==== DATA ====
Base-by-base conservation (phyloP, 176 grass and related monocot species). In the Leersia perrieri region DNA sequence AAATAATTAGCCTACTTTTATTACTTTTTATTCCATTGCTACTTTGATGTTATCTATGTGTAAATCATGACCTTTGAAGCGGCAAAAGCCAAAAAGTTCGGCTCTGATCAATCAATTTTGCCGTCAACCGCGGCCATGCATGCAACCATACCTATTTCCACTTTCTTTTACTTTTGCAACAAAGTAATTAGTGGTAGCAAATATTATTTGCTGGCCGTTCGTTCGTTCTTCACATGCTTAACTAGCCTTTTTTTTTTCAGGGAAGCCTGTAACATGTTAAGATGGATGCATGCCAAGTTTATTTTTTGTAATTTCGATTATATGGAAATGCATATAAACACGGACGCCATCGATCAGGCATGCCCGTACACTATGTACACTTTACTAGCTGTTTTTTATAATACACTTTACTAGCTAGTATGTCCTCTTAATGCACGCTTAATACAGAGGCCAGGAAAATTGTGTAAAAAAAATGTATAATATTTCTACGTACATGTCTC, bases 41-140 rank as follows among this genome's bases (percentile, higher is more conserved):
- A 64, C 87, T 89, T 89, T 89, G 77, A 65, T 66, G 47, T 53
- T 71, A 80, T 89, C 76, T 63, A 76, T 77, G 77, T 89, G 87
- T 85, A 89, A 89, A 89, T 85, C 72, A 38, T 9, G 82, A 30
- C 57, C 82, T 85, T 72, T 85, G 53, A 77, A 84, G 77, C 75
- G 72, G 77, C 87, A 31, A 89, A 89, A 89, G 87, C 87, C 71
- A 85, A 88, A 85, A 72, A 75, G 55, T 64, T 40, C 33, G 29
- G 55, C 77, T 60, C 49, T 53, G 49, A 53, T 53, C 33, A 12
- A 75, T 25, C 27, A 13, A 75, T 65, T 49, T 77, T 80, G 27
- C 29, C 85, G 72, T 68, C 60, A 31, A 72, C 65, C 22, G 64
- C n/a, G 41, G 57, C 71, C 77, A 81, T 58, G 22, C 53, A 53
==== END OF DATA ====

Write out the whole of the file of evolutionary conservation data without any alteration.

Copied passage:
Base-by-base conservation (phyloP, 176 grass and related monocot species). In the Leersia perrieri region DNA sequence AAATAATTAGCCTACTTTTATTACTTTTTATTCCATTGCTACTTTGATGTTATCTATGTGTAAATCATGACCTTTGAAGCGGCAAAAGCCAAAAAGTTCGGCTCTGATCAATCAATTTTGCCGTCAACCGCGGCCATGCATGCAACCATACCTATTTCCACTTTCTTTTACTTTTGCAACAAAGTAATTAGTGGTAGCAAATATTATTTGCTGGCCGTTCGTTCGTTCTTCACATGCTTAACTAGCCTTTTTTTTTTCAGGGAAGCCTGTAACATGTTAAGATGGATGCATGCCAAGTTTATTTTTTGTAATTTCGATTATATGGAAATGCATATAAACACGGACGCCATCGATCAGGCATGCCCGTACACTATGTACACTTTACTAGCTGTTTTTTATAATACACTTTACTAGCTAGTATGTCCTCTTAATGCACGCTTAATACAGAGGCCAGGAAAATTGTGTAAAAAAAATGTATAATATTTCTACGTACATGTCTC, bases 41-140 rank as follows among this genome's bases (percentile, higher is more conserved):
- A 64, C 87, T 89, T 89, T 89, G 77, A 65, T 66, G 47, T 53
- T 71, A 80, T 89, C 76, T 63, A 76, T 77, G 77, T 89, G 87
- T 85, A 89, A 89, A 89, T 85, C 72, A 38, T 9, G 82, A 30
- C 57, C 82, T 85, T 72, T 85, G 53, A 77, A 84, G 77, C 75
- G 72, G 77, C 87, A 31, A 89, A 89, A 89, G 87, C 87, C 71
- A 85, A 88, A 85, A 72, A 75, G 55, T 64, T 40, C 33, G 29
- G 55, C 77, T 60, C 49, T 53, G 49, A 53, T 53, C 33, A 12
- A 75, T 25, C 27, A 13, A 75, T 65, T 49, T 77, T 80, G 27
- C 29, C 85, G 72, T 68, C 60, A 31, A 72, C 65, C 22, G 64
- C n/a, G 41, G 57, C 71, C 77, A 81, T 58, G 22, C 53, A 53